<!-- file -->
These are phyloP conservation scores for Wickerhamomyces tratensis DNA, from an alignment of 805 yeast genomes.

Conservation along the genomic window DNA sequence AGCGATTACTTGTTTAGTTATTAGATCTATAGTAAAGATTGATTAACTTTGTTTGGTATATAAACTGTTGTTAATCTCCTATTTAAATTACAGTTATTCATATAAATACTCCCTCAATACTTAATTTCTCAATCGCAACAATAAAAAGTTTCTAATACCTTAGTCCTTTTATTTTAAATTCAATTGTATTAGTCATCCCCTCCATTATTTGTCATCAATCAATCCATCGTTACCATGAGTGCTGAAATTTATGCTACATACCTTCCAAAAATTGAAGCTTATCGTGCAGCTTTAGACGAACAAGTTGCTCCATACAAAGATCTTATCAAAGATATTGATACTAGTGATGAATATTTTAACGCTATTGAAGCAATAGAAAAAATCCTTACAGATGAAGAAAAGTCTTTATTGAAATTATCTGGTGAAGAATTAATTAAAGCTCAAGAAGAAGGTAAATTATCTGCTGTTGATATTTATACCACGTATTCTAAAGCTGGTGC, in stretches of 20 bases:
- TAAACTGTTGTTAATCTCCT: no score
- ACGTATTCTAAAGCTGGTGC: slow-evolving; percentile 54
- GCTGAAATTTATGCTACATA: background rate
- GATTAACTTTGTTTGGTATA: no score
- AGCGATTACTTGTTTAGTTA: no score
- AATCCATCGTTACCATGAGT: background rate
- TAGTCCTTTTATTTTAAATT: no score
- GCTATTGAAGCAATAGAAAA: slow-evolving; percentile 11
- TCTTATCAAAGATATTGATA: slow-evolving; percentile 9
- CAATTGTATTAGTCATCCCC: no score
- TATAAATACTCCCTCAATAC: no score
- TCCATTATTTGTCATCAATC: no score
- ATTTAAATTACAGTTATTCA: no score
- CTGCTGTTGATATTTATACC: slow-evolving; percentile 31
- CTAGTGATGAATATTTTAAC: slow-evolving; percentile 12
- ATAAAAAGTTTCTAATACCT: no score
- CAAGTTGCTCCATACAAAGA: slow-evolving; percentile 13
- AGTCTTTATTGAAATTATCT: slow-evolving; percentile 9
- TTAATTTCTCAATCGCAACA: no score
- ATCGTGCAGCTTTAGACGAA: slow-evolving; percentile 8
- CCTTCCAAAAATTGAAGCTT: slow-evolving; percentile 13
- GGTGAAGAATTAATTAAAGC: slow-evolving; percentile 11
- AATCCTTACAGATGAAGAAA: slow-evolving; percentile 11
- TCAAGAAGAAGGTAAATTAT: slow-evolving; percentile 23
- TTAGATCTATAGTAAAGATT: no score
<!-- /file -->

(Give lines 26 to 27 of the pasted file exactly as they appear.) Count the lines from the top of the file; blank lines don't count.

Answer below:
- TCAAGAAGAAGGTAAATTAT: slow-evolving; percentile 23
- TTAGATCTATAGTAAAGATT: no score